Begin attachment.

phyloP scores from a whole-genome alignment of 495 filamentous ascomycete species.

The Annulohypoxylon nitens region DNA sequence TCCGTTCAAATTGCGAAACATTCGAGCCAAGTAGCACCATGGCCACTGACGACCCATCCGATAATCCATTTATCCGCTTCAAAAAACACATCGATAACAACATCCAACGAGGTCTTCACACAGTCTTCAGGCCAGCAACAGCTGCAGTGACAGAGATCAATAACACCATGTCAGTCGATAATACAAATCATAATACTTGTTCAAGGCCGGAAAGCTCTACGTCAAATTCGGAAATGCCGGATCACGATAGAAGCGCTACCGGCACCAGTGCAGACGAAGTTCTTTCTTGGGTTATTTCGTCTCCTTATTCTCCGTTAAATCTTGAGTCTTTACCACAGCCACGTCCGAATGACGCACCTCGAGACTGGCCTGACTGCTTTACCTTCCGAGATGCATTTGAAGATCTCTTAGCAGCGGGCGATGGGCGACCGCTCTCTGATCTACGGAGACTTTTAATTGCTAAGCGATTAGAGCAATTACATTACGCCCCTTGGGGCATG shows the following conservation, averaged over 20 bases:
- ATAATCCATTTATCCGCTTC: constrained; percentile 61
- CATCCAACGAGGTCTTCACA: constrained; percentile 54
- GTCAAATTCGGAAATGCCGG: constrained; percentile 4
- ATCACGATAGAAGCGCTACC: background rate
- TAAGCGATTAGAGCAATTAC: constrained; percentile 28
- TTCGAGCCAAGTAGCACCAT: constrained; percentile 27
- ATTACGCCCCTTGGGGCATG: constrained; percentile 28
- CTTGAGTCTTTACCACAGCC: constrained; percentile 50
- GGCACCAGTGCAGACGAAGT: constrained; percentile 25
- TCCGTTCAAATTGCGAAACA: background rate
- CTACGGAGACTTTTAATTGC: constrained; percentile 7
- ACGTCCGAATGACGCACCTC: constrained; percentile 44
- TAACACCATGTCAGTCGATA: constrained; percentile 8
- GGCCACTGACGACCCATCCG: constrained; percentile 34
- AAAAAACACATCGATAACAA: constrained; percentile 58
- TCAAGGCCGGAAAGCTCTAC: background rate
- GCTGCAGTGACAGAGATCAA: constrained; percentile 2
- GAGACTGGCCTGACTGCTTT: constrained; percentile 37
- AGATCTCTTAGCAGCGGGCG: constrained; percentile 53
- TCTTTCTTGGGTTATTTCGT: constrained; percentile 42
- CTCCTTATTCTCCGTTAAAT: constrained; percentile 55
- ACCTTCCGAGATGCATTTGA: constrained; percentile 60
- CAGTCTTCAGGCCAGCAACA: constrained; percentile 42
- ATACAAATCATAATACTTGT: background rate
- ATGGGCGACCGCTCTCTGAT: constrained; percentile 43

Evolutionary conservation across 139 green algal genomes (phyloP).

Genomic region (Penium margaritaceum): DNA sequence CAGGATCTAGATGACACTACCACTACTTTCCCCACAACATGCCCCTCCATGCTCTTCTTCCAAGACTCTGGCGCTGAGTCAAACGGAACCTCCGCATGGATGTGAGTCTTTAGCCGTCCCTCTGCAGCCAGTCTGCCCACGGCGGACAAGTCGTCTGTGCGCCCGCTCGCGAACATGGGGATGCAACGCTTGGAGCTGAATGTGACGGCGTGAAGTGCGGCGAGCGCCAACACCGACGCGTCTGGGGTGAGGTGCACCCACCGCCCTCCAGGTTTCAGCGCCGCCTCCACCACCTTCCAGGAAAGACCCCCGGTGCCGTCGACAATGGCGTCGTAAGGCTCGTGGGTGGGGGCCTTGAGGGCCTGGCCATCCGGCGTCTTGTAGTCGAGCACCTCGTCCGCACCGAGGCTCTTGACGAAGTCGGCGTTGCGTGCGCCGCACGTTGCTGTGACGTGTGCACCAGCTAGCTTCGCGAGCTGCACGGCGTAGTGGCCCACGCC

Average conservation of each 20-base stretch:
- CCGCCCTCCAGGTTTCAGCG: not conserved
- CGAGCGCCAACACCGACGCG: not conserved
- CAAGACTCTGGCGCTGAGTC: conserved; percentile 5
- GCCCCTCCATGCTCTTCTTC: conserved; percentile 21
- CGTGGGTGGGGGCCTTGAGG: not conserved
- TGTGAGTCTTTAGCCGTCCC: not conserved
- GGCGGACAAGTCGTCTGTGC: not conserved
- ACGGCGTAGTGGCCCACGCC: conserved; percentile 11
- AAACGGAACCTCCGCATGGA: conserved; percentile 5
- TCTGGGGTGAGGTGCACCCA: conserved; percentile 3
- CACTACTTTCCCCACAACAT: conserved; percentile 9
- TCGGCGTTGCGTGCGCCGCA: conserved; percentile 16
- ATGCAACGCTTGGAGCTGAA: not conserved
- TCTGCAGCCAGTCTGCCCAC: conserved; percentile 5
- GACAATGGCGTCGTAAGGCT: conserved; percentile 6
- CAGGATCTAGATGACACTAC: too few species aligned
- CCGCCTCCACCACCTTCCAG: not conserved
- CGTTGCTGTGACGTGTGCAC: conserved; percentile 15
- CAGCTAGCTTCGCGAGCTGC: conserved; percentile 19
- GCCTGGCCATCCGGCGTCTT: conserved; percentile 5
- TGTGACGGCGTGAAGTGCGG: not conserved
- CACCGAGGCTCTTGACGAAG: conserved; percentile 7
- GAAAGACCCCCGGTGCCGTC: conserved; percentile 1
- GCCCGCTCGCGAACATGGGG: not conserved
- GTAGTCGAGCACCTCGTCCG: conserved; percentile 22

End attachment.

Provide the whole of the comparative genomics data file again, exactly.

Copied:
phyloP scores from a whole-genome alignment of 495 filamentous ascomycete species.

The Annulohypoxylon nitens region DNA sequence TCCGTTCAAATTGCGAAACATTCGAGCCAAGTAGCACCATGGCCACTGACGACCCATCCGATAATCCATTTATCCGCTTCAAAAAACACATCGATAACAACATCCAACGAGGTCTTCACACAGTCTTCAGGCCAGCAACAGCTGCAGTGACAGAGATCAATAACACCATGTCAGTCGATAATACAAATCATAATACTTGTTCAAGGCCGGAAAGCTCTACGTCAAATTCGGAAATGCCGGATCACGATAGAAGCGCTACCGGCACCAGTGCAGACGAAGTTCTTTCTTGGGTTATTTCGTCTCCTTATTCTCCGTTAAATCTTGAGTCTTTACCACAGCCACGTCCGAATGACGCACCTCGAGACTGGCCTGACTGCTTTACCTTCCGAGATGCATTTGAAGATCTCTTAGCAGCGGGCGATGGGCGACCGCTCTCTGATCTACGGAGACTTTTAATTGCTAAGCGATTAGAGCAATTACATTACGCCCCTTGGGGCATG shows the following conservation, averaged over 20 bases:
- ATAATCCATTTATCCGCTTC: constrained; percentile 61
- CATCCAACGAGGTCTTCACA: constrained; percentile 54
- GTCAAATTCGGAAATGCCGG: constrained; percentile 4
- ATCACGATAGAAGCGCTACC: background rate
- TAAGCGATTAGAGCAATTAC: constrained; percentile 28
- TTCGAGCCAAGTAGCACCAT: constrained; percentile 27
- ATTACGCCCCTTGGGGCATG: constrained; percentile 28
- CTTGAGTCTTTACCACAGCC: constrained; percentile 50
- GGCACCAGTGCAGACGAAGT: constrained; percentile 25
- TCCGTTCAAATTGCGAAACA: background rate
- CTACGGAGACTTTTAATTGC: constrained; percentile 7
- ACGTCCGAATGACGCACCTC: constrained; percentile 44
- TAACACCATGTCAGTCGATA: constrained; percentile 8
- GGCCACTGACGACCCATCCG: constrained; percentile 34
- AAAAAACACATCGATAACAA: constrained; percentile 58
- TCAAGGCCGGAAAGCTCTAC: background rate
- GCTGCAGTGACAGAGATCAA: constrained; percentile 2
- GAGACTGGCCTGACTGCTTT: constrained; percentile 37
- AGATCTCTTAGCAGCGGGCG: constrained; percentile 53
- TCTTTCTTGGGTTATTTCGT: constrained; percentile 42
- CTCCTTATTCTCCGTTAAAT: constrained; percentile 55
- ACCTTCCGAGATGCATTTGA: constrained; percentile 60
- CAGTCTTCAGGCCAGCAACA: constrained; percentile 42
- ATACAAATCATAATACTTGT: background rate
- ATGGGCGACCGCTCTCTGAT: constrained; percentile 43

Evolutionary conservation across 139 green algal genomes (phyloP).

Genomic region (Penium margaritaceum): DNA sequence CAGGATCTAGATGACACTACCACTACTTTCCCCACAACATGCCCCTCCATGCTCTTCTTCCAAGACTCTGGCGCTGAGTCAAACGGAACCTCCGCATGGATGTGAGTCTTTAGCCGTCCCTCTGCAGCCAGTCTGCCCACGGCGGACAAGTCGTCTGTGCGCCCGCTCGCGAACATGGGGATGCAACGCTTGGAGCTGAATGTGACGGCGTGAAGTGCGGCGAGCGCCAACACCGACGCGTCTGGGGTGAGGTGCACCCACCGCCCTCCAGGTTTCAGCGCCGCCTCCACCACCTTCCAGGAAAGACCCCCGGTGCCGTCGACAATGGCGTCGTAAGGCTCGTGGGTGGGGGCCTTGAGGGCCTGGCCATCCGGCGTCTTGTAGTCGAGCACCTCGTCCGCACCGAGGCTCTTGACGAAGTCGGCGTTGCGTGCGCCGCACGTTGCTGTGACGTGTGCACCAGCTAGCTTCGCGAGCTGCACGGCGTAGTGGCCCACGCC

Average conservation of each 20-base stretch:
- CCGCCCTCCAGGTTTCAGCG: not conserved
- CGAGCGCCAACACCGACGCG: not conserved
- CAAGACTCTGGCGCTGAGTC: conserved; percentile 5
- GCCCCTCCATGCTCTTCTTC: conserved; percentile 21
- CGTGGGTGGGGGCCTTGAGG: not conserved
- TGTGAGTCTTTAGCCGTCCC: not conserved
- GGCGGACAAGTCGTCTGTGC: not conserved
- ACGGCGTAGTGGCCCACGCC: conserved; percentile 11
- AAACGGAACCTCCGCATGGA: conserved; percentile 5
- TCTGGGGTGAGGTGCACCCA: conserved; percentile 3
- CACTACTTTCCCCACAACAT: conserved; percentile 9
- TCGGCGTTGCGTGCGCCGCA: conserved; percentile 16
- ATGCAACGCTTGGAGCTGAA: not conserved
- TCTGCAGCCAGTCTGCCCAC: conserved; percentile 5
- GACAATGGCGTCGTAAGGCT: conserved; percentile 6
- CAGGATCTAGATGACACTAC: too few species aligned
- CCGCCTCCACCACCTTCCAG: not conserved
- CGTTGCTGTGACGTGTGCAC: conserved; percentile 15
- CAGCTAGCTTCGCGAGCTGC: conserved; percentile 19
- GCCTGGCCATCCGGCGTCTT: conserved; percentile 5
- TGTGACGGCGTGAAGTGCGG: not conserved
- CACCGAGGCTCTTGACGAAG: conserved; percentile 7
- GAAAGACCCCCGGTGCCGTC: conserved; percentile 1
- GCCCGCTCGCGAACATGGGG: not conserved
- GTAGTCGAGCACCTCGTCCG: conserved; percentile 22